Smithsonian National Museum of Natural History Geologic Time The Story of a Changing Earth
Presented by the Department of Paleobiology.
The Cretaceous
Terrestrial Life through the Cretaceous
Life in the Cretaceous Seas
Extinction of the Dinosaurs
Continents and Greenhouse Climates
Leaf related to the gooseberry family
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Tyrannosaurus rex
Triceratops prorsus
Edmontosaurus annectens
Bennettitalean trunks
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Foundational Concepts
Dating Methods
Earth Processes
Life Processes
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Cretaceous 146–65.5 mya
Defining Characteristics:
  • • extinction of the dinosaurs
  • • first appearance and diversification of flowering plants
  • • extreme global warming
  • • Map of the Cretaceous World
Secondary Characteristics:
  • • oldest known specimens of termites, ants, and bees
  • • diversification of birds and many new insect groups
  • • new kinds of dinosaurs

The name Terrain crétacé (“chalky terrain”) was coined in 1822 by Belgian geologist D'Omalius d'Halloy to refer to the chalk deposits of the Paris Basin, France. Later the name Cretaceous (“chalk-bearing,” from the Latin word creta, meaning “chalk”) came to be used for the many chalk deposits around the world that were formed during this age. One of the most famous examples is the White Cliffs of Dover, England. Such chalks formed from the bodies of billions of single-celled marine algae called coccolithophores. The coccolithophores lived in the sunny surface waters of the ocean, but after death their shells or scales sank to the bottom where they accumulated, were buried, and were compressed to form chalk. Coccolithophores are still important organisms in the oceans today.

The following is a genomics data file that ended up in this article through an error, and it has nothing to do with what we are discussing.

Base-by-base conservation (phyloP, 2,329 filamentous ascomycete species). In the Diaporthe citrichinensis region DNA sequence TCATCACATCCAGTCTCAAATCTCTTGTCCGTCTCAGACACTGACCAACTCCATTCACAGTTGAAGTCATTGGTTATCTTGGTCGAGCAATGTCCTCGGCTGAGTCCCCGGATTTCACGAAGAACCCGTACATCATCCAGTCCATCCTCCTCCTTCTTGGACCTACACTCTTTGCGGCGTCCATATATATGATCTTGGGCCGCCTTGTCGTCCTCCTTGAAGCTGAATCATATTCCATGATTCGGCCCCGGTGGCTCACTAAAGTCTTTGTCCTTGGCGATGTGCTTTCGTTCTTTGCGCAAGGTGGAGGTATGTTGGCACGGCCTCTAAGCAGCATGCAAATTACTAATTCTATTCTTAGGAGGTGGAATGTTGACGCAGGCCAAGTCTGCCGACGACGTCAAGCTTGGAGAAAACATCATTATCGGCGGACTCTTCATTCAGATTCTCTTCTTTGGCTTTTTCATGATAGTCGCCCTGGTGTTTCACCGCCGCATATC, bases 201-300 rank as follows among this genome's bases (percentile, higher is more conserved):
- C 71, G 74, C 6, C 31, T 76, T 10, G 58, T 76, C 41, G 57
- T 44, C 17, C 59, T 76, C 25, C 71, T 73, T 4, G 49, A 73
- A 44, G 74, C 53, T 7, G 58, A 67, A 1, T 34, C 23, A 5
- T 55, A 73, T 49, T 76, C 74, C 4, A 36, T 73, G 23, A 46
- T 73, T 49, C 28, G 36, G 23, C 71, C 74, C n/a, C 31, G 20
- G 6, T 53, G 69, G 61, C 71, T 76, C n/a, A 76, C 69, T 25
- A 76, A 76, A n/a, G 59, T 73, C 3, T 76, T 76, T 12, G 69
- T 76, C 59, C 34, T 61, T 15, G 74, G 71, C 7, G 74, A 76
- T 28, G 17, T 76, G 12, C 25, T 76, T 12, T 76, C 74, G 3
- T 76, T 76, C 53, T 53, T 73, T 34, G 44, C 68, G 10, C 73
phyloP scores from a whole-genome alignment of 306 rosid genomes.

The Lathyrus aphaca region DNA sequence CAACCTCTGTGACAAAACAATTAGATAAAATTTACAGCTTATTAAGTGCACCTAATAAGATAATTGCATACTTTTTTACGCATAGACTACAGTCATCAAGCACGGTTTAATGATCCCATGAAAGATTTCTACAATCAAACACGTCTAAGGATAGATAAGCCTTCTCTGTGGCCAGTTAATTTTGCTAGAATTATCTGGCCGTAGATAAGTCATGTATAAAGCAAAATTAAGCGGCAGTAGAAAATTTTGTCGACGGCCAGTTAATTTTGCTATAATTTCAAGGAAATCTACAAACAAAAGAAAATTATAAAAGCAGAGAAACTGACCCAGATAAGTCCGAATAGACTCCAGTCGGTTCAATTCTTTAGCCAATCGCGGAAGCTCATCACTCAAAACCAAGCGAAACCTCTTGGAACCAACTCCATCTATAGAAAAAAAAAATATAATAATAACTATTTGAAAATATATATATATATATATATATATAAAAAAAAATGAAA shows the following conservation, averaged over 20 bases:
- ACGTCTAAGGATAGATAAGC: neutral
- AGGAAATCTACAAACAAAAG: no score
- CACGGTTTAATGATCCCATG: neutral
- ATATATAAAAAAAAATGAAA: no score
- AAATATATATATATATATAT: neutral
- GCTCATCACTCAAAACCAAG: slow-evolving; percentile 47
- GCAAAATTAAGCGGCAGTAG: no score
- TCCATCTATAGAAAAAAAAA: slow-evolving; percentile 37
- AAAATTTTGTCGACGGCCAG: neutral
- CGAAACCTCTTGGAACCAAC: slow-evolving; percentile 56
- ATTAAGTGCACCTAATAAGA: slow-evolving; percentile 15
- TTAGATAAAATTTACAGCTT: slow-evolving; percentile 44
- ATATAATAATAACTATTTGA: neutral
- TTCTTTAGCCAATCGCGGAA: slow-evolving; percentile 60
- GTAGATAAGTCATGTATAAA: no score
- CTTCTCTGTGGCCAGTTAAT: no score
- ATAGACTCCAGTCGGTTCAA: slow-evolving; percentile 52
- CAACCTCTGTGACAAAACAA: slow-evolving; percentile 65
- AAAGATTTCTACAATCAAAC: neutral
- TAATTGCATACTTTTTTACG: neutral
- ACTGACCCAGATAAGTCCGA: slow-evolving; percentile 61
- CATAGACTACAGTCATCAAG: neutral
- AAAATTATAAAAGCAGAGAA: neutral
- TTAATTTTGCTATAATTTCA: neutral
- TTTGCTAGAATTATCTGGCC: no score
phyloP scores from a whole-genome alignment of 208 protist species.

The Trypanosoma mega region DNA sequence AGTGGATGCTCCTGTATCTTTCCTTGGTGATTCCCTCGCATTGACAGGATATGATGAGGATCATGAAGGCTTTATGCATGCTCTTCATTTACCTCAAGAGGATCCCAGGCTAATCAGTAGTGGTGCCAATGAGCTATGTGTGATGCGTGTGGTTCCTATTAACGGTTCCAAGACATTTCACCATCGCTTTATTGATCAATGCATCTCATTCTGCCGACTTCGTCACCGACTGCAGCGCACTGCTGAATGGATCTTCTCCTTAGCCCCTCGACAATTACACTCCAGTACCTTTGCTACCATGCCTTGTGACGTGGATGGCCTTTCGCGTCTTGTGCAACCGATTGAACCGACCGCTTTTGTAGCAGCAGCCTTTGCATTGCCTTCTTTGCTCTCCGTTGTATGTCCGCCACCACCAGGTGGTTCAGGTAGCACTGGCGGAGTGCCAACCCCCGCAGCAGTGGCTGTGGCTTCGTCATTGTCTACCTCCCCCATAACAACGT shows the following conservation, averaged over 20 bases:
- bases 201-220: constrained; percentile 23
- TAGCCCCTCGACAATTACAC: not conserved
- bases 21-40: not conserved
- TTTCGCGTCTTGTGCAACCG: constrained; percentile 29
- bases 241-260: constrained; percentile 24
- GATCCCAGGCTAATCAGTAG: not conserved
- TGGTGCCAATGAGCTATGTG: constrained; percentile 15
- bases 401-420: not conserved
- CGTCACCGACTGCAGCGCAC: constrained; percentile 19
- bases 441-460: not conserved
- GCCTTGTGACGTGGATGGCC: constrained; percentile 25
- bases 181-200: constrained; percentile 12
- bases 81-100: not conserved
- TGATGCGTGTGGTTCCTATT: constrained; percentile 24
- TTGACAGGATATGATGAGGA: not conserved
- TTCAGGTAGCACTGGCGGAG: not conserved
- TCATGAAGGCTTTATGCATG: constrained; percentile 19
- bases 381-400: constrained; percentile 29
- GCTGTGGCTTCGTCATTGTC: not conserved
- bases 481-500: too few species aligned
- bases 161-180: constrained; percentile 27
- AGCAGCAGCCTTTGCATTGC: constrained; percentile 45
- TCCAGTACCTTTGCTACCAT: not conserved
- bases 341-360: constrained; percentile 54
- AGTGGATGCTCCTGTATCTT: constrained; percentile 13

The world of the Cretaceous Period (65.5–146 million years ago) brought significant changes to life and to Earth itself. Before this time period, during the Jurassic, animal life on land was dominated by dinosaurs. Some of the dominant plants included ferns, cycads, seed ferns, ginkgos, and conifers. In the seas, marine reptiles (ichthyosaurs and plesiosaurs), sharks, and ammonites were common. Most of these life forms still dominated the Cretaceous world, although new types of dinosaurs and plants also appeared. All of Earth’s landmasses had been clumped together into one huge supercontinent called Pangea, but this had begun to break apart during the Triassic, and seaways had begun to invade Pangea during the Jurassic. By the Cretaceous this process was well under way, making Earth’s climate more equable and greatly affecting both plants and animals.

Overview | Terrestrial Life through the Cretaceous | Life in the Cretaceous Seas
Extinction of the Dinosaurs | Shifting Continents and Greenhouse Climates

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